What a Bank Is Worth: Can banks satisfy investors' thirst for returns? Consultant J.V. Rizzi has his doubts. He argues that most financial institutions have clung to expensive, branch-based business models to the detriment of their ability to produce attractive returns on equity. "To fix the problem, banks have to embrace change," he writes, citing Wells Fargo's successful focus on mortgage, auto lending and credit cards as one example worth emulating.

Does Big Data Discriminate? Picture a world in which lenders use Facebook's patented technology to evaluate potential borrowers based on their social-media ties. To big-data backers, this sounds like utopia; for fair-lending advocates, it's more like a disparate-impact lawsuit waiting to happen. Mathematician Cathy O'Neil maps out a way for the two sides to better communicate about lending discrimination and big data. "All parties need to distinguish between the goals of the lender and the goals of the general public," she writes. "The lender's main goals are accurate data and profit. The public's goal is to have a financial system that does not exacerbate current inequalities or send people into debt spirals." Both sides need to acknowledge these objectives in order to have a productive conversation, she says. At least one commenter is cheering lenders on as they experiment with big data's potential to transform underwriting: "Banking is changing dramatically and this is a great opportunity for trial and error," writes Didimo Arreola on Facebook.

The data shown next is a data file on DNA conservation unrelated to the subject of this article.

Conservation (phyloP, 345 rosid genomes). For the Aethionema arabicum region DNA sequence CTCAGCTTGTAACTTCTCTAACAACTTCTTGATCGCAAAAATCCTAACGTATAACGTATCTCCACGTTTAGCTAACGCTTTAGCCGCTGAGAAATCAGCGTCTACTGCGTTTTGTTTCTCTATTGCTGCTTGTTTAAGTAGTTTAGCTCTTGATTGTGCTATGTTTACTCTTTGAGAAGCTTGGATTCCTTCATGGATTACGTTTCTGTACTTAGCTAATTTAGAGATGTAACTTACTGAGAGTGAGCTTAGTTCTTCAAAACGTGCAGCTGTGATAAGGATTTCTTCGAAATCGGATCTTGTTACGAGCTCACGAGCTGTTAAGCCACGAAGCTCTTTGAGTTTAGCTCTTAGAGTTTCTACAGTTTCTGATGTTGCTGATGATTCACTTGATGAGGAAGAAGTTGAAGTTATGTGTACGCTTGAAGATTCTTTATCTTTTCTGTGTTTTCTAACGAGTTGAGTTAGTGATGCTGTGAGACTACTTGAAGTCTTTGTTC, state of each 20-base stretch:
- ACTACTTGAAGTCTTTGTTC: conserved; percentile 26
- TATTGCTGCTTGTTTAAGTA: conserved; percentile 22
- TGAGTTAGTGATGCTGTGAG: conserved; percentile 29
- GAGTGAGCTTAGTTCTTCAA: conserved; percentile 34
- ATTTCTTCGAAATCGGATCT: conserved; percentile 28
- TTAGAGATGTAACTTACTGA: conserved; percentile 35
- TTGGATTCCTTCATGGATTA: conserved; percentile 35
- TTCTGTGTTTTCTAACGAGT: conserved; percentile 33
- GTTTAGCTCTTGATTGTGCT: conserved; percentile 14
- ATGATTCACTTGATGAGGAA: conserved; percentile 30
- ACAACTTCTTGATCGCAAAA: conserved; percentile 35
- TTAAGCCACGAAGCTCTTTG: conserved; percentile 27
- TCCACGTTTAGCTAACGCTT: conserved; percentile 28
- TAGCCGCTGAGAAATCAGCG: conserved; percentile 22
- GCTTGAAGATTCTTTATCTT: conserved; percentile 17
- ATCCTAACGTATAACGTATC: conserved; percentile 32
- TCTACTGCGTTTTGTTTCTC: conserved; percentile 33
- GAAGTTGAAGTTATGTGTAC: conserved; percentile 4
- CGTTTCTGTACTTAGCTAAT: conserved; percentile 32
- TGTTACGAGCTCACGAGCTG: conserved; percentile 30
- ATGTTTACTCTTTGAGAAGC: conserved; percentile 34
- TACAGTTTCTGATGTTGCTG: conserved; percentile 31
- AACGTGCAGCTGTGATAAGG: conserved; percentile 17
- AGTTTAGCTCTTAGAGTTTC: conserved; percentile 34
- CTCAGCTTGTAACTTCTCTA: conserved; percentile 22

Also on the blog: Bank boards should embrace the opportunity to take charge of corporate culture, according to consultants Robert Sloan and Dr. Leo Flanagan.

If mortgage lenders want to get millennial talent on board, they need to offer scheduling flexibility and help young people to feel that they're making a difference in their broader communities, according to Cultural Outreach Solutions founder Kristin Messerli.

PennyMac chief Stanford Kurland argues that the best way to reform the government-sponsored enterprises and ward off future bailouts is to shift much of the credit risk to the private market via Fannie Mae and Freddie Mac's risk-sharing bonds.

The Federal Deposit Insurance Corp.'s plan to change the way it assesses small banks for deposit insurance coverage has a big wrinkle, according to Community Development Bankers Association head Jeannine Jacokes. The proposed formula would force community development financial institutions that rely on reciprocal deposits to pay higher premiums, which could hamper their ability to make loans to low-income communities.

A sneaky patron in possession of an Apple Watch could be the downfall of a bank's cybersecurity system, according to U.S. Bank enterprise chief privacy officer Dan Burks. He explains how financial institutions can stop hackers from using smartphone cameras and other technology to snap pictures of confidential information in bank branches.

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